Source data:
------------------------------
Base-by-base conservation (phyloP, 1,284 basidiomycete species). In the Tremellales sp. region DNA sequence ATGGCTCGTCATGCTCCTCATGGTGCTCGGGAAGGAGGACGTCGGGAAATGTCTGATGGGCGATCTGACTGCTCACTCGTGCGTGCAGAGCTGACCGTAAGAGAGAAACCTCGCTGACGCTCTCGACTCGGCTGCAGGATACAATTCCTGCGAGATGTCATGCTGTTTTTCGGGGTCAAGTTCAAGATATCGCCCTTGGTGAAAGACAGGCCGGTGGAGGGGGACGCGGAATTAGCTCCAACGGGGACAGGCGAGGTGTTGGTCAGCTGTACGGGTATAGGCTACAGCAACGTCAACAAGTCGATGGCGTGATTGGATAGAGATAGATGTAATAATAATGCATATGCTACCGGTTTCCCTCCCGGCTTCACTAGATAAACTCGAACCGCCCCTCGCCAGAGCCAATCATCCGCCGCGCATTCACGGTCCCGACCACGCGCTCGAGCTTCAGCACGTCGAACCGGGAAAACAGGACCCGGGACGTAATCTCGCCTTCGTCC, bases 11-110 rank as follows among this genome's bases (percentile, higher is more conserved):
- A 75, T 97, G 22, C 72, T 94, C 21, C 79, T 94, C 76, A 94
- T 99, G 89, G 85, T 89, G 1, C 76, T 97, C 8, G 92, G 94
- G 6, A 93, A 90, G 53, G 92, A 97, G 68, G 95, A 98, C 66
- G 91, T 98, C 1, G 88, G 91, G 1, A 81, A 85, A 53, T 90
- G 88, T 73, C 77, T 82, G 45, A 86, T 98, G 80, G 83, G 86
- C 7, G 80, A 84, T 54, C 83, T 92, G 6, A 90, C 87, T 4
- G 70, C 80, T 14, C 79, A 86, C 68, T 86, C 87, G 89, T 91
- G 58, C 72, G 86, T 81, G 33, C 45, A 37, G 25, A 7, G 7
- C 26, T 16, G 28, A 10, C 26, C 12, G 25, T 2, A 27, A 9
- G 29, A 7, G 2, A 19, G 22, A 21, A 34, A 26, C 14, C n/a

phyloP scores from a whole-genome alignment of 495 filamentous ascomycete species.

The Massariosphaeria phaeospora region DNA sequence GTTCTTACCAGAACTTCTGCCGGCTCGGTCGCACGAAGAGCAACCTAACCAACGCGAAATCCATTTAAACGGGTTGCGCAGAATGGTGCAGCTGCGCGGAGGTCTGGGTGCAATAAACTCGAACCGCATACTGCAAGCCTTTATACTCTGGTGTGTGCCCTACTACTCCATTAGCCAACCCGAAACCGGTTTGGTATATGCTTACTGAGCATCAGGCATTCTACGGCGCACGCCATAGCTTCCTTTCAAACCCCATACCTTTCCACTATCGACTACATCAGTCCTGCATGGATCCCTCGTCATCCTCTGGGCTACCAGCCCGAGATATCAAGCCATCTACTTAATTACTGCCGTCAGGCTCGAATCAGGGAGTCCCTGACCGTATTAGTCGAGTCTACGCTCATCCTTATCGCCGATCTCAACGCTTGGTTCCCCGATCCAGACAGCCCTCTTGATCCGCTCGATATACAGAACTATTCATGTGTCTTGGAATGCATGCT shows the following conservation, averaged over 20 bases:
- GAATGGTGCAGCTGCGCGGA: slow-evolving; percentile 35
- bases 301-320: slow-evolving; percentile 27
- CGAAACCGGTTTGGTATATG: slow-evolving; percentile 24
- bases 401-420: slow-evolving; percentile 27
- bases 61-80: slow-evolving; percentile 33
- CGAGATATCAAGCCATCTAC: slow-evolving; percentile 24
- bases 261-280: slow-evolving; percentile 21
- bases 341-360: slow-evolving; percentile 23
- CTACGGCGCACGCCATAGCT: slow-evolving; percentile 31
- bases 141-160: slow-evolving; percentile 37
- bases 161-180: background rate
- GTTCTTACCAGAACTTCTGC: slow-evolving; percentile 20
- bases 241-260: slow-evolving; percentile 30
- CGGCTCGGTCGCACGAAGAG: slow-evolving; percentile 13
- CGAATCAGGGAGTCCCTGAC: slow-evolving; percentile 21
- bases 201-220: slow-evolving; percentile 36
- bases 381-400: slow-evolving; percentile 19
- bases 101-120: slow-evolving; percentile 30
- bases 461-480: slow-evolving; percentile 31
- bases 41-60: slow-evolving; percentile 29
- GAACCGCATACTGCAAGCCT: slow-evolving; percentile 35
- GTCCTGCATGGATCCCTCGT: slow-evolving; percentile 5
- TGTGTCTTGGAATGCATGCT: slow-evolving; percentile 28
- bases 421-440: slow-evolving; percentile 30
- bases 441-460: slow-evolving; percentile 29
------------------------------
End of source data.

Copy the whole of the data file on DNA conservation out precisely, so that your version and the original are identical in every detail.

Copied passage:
Base-by-base conservation (phyloP, 1,284 basidiomycete species). In the Tremellales sp. region DNA sequence ATGGCTCGTCATGCTCCTCATGGTGCTCGGGAAGGAGGACGTCGGGAAATGTCTGATGGGCGATCTGACTGCTCACTCGTGCGTGCAGAGCTGACCGTAAGAGAGAAACCTCGCTGACGCTCTCGACTCGGCTGCAGGATACAATTCCTGCGAGATGTCATGCTGTTTTTCGGGGTCAAGTTCAAGATATCGCCCTTGGTGAAAGACAGGCCGGTGGAGGGGGACGCGGAATTAGCTCCAACGGGGACAGGCGAGGTGTTGGTCAGCTGTACGGGTATAGGCTACAGCAACGTCAACAAGTCGATGGCGTGATTGGATAGAGATAGATGTAATAATAATGCATATGCTACCGGTTTCCCTCCCGGCTTCACTAGATAAACTCGAACCGCCCCTCGCCAGAGCCAATCATCCGCCGCGCATTCACGGTCCCGACCACGCGCTCGAGCTTCAGCACGTCGAACCGGGAAAACAGGACCCGGGACGTAATCTCGCCTTCGTCC, bases 11-110 rank as follows among this genome's bases (percentile, higher is more conserved):
- A 75, T 97, G 22, C 72, T 94, C 21, C 79, T 94, C 76, A 94
- T 99, G 89, G 85, T 89, G 1, C 76, T 97, C 8, G 92, G 94
- G 6, A 93, A 90, G 53, G 92, A 97, G 68, G 95, A 98, C 66
- G 91, T 98, C 1, G 88, G 91, G 1, A 81, A 85, A 53, T 90
- G 88, T 73, C 77, T 82, G 45, A 86, T 98, G 80, G 83, G 86
- C 7, G 80, A 84, T 54, C 83, T 92, G 6, A 90, C 87, T 4
- G 70, C 80, T 14, C 79, A 86, C 68, T 86, C 87, G 89, T 91
- G 58, C 72, G 86, T 81, G 33, C 45, A 37, G 25, A 7, G 7
- C 26, T 16, G 28, A 10, C 26, C 12, G 25, T 2, A 27, A 9
- G 29, A 7, G 2, A 19, G 22, A 21, A 34, A 26, C 14, C n/a

phyloP scores from a whole-genome alignment of 495 filamentous ascomycete species.

The Massariosphaeria phaeospora region DNA sequence GTTCTTACCAGAACTTCTGCCGGCTCGGTCGCACGAAGAGCAACCTAACCAACGCGAAATCCATTTAAACGGGTTGCGCAGAATGGTGCAGCTGCGCGGAGGTCTGGGTGCAATAAACTCGAACCGCATACTGCAAGCCTTTATACTCTGGTGTGTGCCCTACTACTCCATTAGCCAACCCGAAACCGGTTTGGTATATGCTTACTGAGCATCAGGCATTCTACGGCGCACGCCATAGCTTCCTTTCAAACCCCATACCTTTCCACTATCGACTACATCAGTCCTGCATGGATCCCTCGTCATCCTCTGGGCTACCAGCCCGAGATATCAAGCCATCTACTTAATTACTGCCGTCAGGCTCGAATCAGGGAGTCCCTGACCGTATTAGTCGAGTCTACGCTCATCCTTATCGCCGATCTCAACGCTTGGTTCCCCGATCCAGACAGCCCTCTTGATCCGCTCGATATACAGAACTATTCATGTGTCTTGGAATGCATGCT shows the following conservation, averaged over 20 bases:
- GAATGGTGCAGCTGCGCGGA: slow-evolving; percentile 35
- bases 301-320: slow-evolving; percentile 27
- CGAAACCGGTTTGGTATATG: slow-evolving; percentile 24
- bases 401-420: slow-evolving; percentile 27
- bases 61-80: slow-evolving; percentile 33
- CGAGATATCAAGCCATCTAC: slow-evolving; percentile 24
- bases 261-280: slow-evolving; percentile 21
- bases 341-360: slow-evolving; percentile 23
- CTACGGCGCACGCCATAGCT: slow-evolving; percentile 31
- bases 141-160: slow-evolving; percentile 37
- bases 161-180: background rate
- GTTCTTACCAGAACTTCTGC: slow-evolving; percentile 20
- bases 241-260: slow-evolving; percentile 30
- CGGCTCGGTCGCACGAAGAG: slow-evolving; percentile 13
- CGAATCAGGGAGTCCCTGAC: slow-evolving; percentile 21
- bases 201-220: slow-evolving; percentile 36
- bases 381-400: slow-evolving; percentile 19
- bases 101-120: slow-evolving; percentile 30
- bases 461-480: slow-evolving; percentile 31
- bases 41-60: slow-evolving; percentile 29
- GAACCGCATACTGCAAGCCT: slow-evolving; percentile 35
- GTCCTGCATGGATCCCTCGT: slow-evolving; percentile 5
- TGTGTCTTGGAATGCATGCT: slow-evolving; percentile 28
- bases 421-440: slow-evolving; percentile 30
- bases 441-460: slow-evolving; percentile 29